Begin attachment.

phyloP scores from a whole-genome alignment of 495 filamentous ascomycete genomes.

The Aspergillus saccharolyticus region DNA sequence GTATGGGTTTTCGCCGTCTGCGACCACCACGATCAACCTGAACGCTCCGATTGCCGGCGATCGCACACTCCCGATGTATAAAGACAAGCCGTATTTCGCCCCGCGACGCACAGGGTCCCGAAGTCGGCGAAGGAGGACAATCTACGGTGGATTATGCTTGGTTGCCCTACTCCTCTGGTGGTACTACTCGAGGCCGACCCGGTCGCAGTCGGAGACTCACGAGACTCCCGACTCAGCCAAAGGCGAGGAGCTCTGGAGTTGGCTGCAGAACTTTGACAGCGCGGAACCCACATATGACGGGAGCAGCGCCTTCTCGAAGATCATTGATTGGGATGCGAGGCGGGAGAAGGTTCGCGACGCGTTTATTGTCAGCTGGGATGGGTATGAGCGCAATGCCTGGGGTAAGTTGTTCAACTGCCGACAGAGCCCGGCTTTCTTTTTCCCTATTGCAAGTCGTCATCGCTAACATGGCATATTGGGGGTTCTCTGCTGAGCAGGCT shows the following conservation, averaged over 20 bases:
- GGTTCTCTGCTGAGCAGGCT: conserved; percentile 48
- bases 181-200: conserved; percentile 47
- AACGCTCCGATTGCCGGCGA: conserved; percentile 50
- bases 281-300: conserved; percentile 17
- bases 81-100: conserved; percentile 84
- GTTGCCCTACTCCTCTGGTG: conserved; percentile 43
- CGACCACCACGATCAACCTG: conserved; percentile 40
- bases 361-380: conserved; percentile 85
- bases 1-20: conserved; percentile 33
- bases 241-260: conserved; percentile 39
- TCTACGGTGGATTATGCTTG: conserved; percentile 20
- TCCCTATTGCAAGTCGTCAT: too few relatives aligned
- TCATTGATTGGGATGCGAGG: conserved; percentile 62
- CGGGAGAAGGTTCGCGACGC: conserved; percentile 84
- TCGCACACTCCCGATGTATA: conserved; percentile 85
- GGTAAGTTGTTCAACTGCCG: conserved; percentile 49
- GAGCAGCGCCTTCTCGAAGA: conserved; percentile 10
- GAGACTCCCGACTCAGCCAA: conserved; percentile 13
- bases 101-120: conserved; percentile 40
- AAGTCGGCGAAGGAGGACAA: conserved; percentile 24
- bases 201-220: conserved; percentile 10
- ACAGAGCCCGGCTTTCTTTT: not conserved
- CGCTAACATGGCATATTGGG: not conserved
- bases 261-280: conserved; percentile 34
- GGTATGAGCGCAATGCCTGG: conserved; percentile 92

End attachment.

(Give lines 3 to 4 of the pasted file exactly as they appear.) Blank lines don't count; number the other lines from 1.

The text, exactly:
- GGTTCTCTGCTGAGCAGGCT: conserved; percentile 48
- bases 181-200: conserved; percentile 47